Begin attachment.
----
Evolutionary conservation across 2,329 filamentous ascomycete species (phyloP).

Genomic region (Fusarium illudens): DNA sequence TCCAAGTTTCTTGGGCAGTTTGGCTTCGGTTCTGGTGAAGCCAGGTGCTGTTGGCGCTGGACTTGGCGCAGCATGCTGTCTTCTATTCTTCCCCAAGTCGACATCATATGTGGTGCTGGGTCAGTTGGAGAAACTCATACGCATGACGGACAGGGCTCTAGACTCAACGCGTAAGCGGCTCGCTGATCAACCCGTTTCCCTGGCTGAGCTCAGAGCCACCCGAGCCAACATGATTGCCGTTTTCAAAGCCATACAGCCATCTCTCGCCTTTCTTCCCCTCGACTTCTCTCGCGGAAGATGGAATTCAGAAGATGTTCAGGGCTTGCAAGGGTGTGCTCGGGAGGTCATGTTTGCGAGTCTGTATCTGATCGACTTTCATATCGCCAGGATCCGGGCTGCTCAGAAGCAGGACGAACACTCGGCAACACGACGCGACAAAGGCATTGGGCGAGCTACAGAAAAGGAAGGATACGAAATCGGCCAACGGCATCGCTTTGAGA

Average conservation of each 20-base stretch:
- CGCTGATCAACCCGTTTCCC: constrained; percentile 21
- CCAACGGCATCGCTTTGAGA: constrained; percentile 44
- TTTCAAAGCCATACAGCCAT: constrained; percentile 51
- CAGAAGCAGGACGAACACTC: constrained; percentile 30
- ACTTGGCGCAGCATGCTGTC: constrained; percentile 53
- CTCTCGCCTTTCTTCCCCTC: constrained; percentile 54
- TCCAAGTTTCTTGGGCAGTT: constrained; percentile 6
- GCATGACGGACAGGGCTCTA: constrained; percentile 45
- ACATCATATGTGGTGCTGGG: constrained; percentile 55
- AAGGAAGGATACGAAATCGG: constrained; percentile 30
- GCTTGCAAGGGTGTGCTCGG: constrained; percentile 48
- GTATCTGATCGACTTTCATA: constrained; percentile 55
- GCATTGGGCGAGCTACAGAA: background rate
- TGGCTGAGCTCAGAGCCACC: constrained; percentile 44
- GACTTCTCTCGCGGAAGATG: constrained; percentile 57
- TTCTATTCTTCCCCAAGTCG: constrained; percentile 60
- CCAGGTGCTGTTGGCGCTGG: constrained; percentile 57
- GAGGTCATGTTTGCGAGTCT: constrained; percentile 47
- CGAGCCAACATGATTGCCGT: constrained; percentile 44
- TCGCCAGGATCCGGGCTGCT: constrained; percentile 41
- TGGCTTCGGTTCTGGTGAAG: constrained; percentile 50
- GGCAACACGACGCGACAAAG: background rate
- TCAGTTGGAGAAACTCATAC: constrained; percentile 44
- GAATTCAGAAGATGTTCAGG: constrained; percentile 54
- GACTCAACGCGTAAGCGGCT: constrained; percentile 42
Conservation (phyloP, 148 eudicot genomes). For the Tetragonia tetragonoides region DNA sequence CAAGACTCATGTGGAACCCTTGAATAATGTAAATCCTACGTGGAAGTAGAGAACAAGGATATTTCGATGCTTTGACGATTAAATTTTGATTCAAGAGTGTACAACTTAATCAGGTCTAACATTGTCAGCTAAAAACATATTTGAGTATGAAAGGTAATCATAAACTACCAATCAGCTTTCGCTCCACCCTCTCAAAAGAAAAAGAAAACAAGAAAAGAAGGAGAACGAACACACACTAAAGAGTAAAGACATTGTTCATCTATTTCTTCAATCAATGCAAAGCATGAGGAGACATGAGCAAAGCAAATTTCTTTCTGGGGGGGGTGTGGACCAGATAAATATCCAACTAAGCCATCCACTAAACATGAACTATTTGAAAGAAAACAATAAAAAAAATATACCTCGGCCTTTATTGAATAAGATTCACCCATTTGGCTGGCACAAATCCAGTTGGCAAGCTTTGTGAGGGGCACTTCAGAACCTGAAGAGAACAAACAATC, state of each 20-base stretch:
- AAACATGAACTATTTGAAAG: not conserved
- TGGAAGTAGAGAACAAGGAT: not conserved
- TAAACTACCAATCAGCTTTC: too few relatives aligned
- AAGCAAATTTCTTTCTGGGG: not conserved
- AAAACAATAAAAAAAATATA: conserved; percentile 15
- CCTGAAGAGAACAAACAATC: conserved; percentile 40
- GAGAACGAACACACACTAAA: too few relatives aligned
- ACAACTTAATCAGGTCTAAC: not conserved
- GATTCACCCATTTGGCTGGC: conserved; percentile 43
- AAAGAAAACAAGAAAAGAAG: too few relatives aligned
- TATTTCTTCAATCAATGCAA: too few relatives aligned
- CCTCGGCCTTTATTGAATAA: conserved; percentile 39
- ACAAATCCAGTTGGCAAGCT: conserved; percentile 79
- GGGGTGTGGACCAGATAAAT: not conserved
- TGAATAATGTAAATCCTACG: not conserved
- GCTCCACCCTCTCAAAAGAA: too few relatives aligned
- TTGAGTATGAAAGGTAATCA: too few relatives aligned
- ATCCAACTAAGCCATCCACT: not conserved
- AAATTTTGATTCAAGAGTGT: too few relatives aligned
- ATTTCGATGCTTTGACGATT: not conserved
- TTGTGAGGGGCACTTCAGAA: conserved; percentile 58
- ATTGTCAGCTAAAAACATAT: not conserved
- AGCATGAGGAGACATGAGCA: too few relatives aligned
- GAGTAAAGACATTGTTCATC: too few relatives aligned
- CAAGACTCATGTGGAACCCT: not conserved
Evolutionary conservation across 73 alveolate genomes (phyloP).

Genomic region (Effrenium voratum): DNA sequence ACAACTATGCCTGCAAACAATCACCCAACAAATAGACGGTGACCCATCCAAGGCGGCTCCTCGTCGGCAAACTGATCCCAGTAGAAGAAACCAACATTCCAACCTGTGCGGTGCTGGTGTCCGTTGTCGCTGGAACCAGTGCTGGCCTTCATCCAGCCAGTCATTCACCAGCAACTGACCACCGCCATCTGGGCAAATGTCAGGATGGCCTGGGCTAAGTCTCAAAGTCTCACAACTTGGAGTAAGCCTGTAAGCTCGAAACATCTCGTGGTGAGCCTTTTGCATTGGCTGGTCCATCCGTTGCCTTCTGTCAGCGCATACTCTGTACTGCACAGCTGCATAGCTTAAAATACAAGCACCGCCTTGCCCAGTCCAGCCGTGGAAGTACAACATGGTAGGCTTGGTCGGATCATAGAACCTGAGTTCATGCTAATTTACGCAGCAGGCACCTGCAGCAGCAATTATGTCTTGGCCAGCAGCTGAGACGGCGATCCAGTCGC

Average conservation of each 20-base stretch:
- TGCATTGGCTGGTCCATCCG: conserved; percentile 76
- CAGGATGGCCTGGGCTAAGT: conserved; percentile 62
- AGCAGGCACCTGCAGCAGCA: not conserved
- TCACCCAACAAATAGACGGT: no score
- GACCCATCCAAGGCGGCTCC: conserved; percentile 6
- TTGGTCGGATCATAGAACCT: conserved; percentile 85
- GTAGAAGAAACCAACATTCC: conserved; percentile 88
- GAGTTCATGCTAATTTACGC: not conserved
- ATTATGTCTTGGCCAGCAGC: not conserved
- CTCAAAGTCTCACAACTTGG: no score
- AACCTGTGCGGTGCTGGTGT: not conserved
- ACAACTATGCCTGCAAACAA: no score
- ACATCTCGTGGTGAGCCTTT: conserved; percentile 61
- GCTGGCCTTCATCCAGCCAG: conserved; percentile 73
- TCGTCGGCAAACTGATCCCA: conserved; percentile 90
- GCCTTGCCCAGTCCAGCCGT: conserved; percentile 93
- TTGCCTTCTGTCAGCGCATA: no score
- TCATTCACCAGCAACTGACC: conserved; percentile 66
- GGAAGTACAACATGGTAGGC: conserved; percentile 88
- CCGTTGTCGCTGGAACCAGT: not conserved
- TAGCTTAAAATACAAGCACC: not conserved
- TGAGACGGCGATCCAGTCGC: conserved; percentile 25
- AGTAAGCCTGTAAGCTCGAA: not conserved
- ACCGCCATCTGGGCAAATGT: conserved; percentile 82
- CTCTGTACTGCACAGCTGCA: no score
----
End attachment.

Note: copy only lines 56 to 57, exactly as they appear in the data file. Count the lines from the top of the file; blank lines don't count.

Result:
Genomic region (Effrenium voratum): DNA sequence ACAACTATGCCTGCAAACAATCACCCAACAAATAGACGGTGACCCATCCAAGGCGGCTCCTCGTCGGCAAACTGATCCCAGTAGAAGAAACCAACATTCCAACCTGTGCGGTGCTGGTGTCCGTTGTCGCTGGAACCAGTGCTGGCCTTCATCCAGCCAGTCATTCACCAGCAACTGACCACCGCCATCTGGGCAAATGTCAGGATGGCCTGGGCTAAGTCTCAAAGTCTCACAACTTGGAGTAAGCCTGTAAGCTCGAAACATCTCGTGGTGAGCCTTTTGCATTGGCTGGTCCATCCGTTGCCTTCTGTCAGCGCATACTCTGTACTGCACAGCTGCATAGCTTAAAATACAAGCACCGCCTTGCCCAGTCCAGCCGTGGAAGTACAACATGGTAGGCTTGGTCGGATCATAGAACCTGAGTTCATGCTAATTTACGCAGCAGGCACCTGCAGCAGCAATTATGTCTTGGCCAGCAGCTGAGACGGCGATCCAGTCGC

Average conservation of each 20-base stretch: